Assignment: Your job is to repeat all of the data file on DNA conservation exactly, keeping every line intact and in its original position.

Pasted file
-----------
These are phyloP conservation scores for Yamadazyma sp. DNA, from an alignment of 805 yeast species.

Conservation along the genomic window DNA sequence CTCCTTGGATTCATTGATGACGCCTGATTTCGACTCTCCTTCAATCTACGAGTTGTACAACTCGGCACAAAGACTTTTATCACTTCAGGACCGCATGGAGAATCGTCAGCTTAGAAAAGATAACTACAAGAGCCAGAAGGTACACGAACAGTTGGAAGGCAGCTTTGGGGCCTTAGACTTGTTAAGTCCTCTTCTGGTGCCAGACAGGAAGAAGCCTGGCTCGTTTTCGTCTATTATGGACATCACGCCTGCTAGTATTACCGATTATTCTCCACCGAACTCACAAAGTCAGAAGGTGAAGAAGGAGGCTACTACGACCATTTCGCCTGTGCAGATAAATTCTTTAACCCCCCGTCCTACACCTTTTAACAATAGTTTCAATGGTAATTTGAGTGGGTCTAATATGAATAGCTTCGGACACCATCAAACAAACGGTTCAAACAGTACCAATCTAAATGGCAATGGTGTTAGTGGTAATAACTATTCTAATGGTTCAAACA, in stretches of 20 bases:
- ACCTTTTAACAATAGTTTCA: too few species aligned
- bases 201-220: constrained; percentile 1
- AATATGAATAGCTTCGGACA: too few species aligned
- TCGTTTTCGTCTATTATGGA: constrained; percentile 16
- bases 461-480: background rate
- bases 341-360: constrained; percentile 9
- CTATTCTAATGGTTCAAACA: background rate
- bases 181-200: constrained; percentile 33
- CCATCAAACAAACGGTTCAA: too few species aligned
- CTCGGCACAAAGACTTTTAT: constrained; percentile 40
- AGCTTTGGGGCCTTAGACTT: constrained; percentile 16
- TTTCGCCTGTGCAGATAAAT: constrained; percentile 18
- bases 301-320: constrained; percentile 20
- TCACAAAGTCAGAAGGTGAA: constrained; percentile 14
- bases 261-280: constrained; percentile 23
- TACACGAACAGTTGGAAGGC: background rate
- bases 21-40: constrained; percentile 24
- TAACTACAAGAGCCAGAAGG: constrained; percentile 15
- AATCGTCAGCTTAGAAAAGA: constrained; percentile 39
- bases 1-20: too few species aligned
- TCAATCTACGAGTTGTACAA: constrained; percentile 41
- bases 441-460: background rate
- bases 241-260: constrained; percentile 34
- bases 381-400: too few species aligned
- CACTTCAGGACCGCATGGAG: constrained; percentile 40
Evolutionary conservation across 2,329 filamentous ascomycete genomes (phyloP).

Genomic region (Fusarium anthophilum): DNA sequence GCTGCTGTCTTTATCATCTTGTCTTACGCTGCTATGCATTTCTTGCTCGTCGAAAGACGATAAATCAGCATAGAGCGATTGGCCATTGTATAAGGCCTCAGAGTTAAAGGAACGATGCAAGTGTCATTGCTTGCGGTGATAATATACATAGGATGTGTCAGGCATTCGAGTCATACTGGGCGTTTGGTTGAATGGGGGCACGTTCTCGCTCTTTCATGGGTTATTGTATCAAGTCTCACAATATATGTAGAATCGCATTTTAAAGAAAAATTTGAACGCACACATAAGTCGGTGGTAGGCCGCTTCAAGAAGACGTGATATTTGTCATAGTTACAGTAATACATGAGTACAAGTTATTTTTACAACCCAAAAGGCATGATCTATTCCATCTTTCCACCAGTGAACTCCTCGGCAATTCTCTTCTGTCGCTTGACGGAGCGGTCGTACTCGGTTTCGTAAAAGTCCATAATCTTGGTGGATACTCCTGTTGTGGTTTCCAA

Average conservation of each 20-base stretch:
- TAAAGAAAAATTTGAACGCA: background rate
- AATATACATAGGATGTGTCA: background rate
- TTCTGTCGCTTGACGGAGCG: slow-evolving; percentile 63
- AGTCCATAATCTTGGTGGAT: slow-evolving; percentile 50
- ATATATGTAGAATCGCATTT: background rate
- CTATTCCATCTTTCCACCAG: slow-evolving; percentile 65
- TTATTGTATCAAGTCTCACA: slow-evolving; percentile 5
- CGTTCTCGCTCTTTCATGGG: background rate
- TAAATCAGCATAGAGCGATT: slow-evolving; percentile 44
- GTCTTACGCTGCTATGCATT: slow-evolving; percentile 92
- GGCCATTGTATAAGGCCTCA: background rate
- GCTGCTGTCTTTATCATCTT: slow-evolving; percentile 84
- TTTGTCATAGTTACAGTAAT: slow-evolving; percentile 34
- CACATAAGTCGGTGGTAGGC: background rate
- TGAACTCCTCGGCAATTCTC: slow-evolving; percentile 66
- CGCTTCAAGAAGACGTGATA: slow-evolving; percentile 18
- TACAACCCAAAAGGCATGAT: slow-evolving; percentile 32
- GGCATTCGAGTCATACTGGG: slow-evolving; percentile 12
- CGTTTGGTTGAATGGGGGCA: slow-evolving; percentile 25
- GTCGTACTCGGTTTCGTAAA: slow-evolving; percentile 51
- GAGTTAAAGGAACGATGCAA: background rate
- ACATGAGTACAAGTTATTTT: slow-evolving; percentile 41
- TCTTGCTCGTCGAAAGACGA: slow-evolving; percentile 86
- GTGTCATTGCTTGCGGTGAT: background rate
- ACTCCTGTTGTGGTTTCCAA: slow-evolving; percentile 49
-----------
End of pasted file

These are phyloP conservation scores for Yamadazyma sp. DNA, from an alignment of 805 yeast species.

Conservation along the genomic window DNA sequence CTCCTTGGATTCATTGATGACGCCTGATTTCGACTCTCCTTCAATCTACGAGTTGTACAACTCGGCACAAAGACTTTTATCACTTCAGGACCGCATGGAGAATCGTCAGCTTAGAAAAGATAACTACAAGAGCCAGAAGGTACACGAACAGTTGGAAGGCAGCTTTGGGGCCTTAGACTTGTTAAGTCCTCTTCTGGTGCCAGACAGGAAGAAGCCTGGCTCGTTTTCGTCTATTATGGACATCACGCCTGCTAGTATTACCGATTATTCTCCACCGAACTCACAAAGTCAGAAGGTGAAGAAGGAGGCTACTACGACCATTTCGCCTGTGCAGATAAATTCTTTAACCCCCCGTCCTACACCTTTTAACAATAGTTTCAATGGTAATTTGAGTGGGTCTAATATGAATAGCTTCGGACACCATCAAACAAACGGTTCAAACAGTACCAATCTAAATGGCAATGGTGTTAGTGGTAATAACTATTCTAATGGTTCAAACA, in stretches of 20 bases:
- ACCTTTTAACAATAGTTTCA: too few species aligned
- bases 201-220: constrained; percentile 1
- AATATGAATAGCTTCGGACA: too few species aligned
- TCGTTTTCGTCTATTATGGA: constrained; percentile 16
- bases 461-480: background rate
- bases 341-360: constrained; percentile 9
- CTATTCTAATGGTTCAAACA: background rate
- bases 181-200: constrained; percentile 33
- CCATCAAACAAACGGTTCAA: too few species aligned
- CTCGGCACAAAGACTTTTAT: constrained; percentile 40
- AGCTTTGGGGCCTTAGACTT: constrained; percentile 16
- TTTCGCCTGTGCAGATAAAT: constrained; percentile 18
- bases 301-320: constrained; percentile 20
- TCACAAAGTCAGAAGGTGAA: constrained; percentile 14
- bases 261-280: constrained; percentile 23
- TACACGAACAGTTGGAAGGC: background rate
- bases 21-40: constrained; percentile 24
- TAACTACAAGAGCCAGAAGG: constrained; percentile 15
- AATCGTCAGCTTAGAAAAGA: constrained; percentile 39
- bases 1-20: too few species aligned
- TCAATCTACGAGTTGTACAA: constrained; percentile 41
- bases 441-460: background rate
- bases 241-260: constrained; percentile 34
- bases 381-400: too few species aligned
- CACTTCAGGACCGCATGGAG: constrained; percentile 40
Evolutionary conservation across 2,329 filamentous ascomycete genomes (phyloP).

Genomic region (Fusarium anthophilum): DNA sequence GCTGCTGTCTTTATCATCTTGTCTTACGCTGCTATGCATTTCTTGCTCGTCGAAAGACGATAAATCAGCATAGAGCGATTGGCCATTGTATAAGGCCTCAGAGTTAAAGGAACGATGCAAGTGTCATTGCTTGCGGTGATAATATACATAGGATGTGTCAGGCATTCGAGTCATACTGGGCGTTTGGTTGAATGGGGGCACGTTCTCGCTCTTTCATGGGTTATTGTATCAAGTCTCACAATATATGTAGAATCGCATTTTAAAGAAAAATTTGAACGCACACATAAGTCGGTGGTAGGCCGCTTCAAGAAGACGTGATATTTGTCATAGTTACAGTAATACATGAGTACAAGTTATTTTTACAACCCAAAAGGCATGATCTATTCCATCTTTCCACCAGTGAACTCCTCGGCAATTCTCTTCTGTCGCTTGACGGAGCGGTCGTACTCGGTTTCGTAAAAGTCCATAATCTTGGTGGATACTCCTGTTGTGGTTTCCAA

Average conservation of each 20-base stretch:
- TAAAGAAAAATTTGAACGCA: background rate
- AATATACATAGGATGTGTCA: background rate
- TTCTGTCGCTTGACGGAGCG: slow-evolving; percentile 63
- AGTCCATAATCTTGGTGGAT: slow-evolving; percentile 50
- ATATATGTAGAATCGCATTT: background rate
- CTATTCCATCTTTCCACCAG: slow-evolving; percentile 65
- TTATTGTATCAAGTCTCACA: slow-evolving; percentile 5
- CGTTCTCGCTCTTTCATGGG: background rate
- TAAATCAGCATAGAGCGATT: slow-evolving; percentile 44
- GTCTTACGCTGCTATGCATT: slow-evolving; percentile 92
- GGCCATTGTATAAGGCCTCA: background rate
- GCTGCTGTCTTTATCATCTT: slow-evolving; percentile 84
- TTTGTCATAGTTACAGTAAT: slow-evolving; percentile 34
- CACATAAGTCGGTGGTAGGC: background rate
- TGAACTCCTCGGCAATTCTC: slow-evolving; percentile 66
- CGCTTCAAGAAGACGTGATA: slow-evolving; percentile 18
- TACAACCCAAAAGGCATGAT: slow-evolving; percentile 32
- GGCATTCGAGTCATACTGGG: slow-evolving; percentile 12
- CGTTTGGTTGAATGGGGGCA: slow-evolving; percentile 25
- GTCGTACTCGGTTTCGTAAA: slow-evolving; percentile 51
- GAGTTAAAGGAACGATGCAA: background rate
- ACATGAGTACAAGTTATTTT: slow-evolving; percentile 41
- TCTTGCTCGTCGAAAGACGA: slow-evolving; percentile 86
- GTGTCATTGCTTGCGGTGAT: background rate
- ACTCCTGTTGTGGTTTCCAA: slow-evolving; percentile 49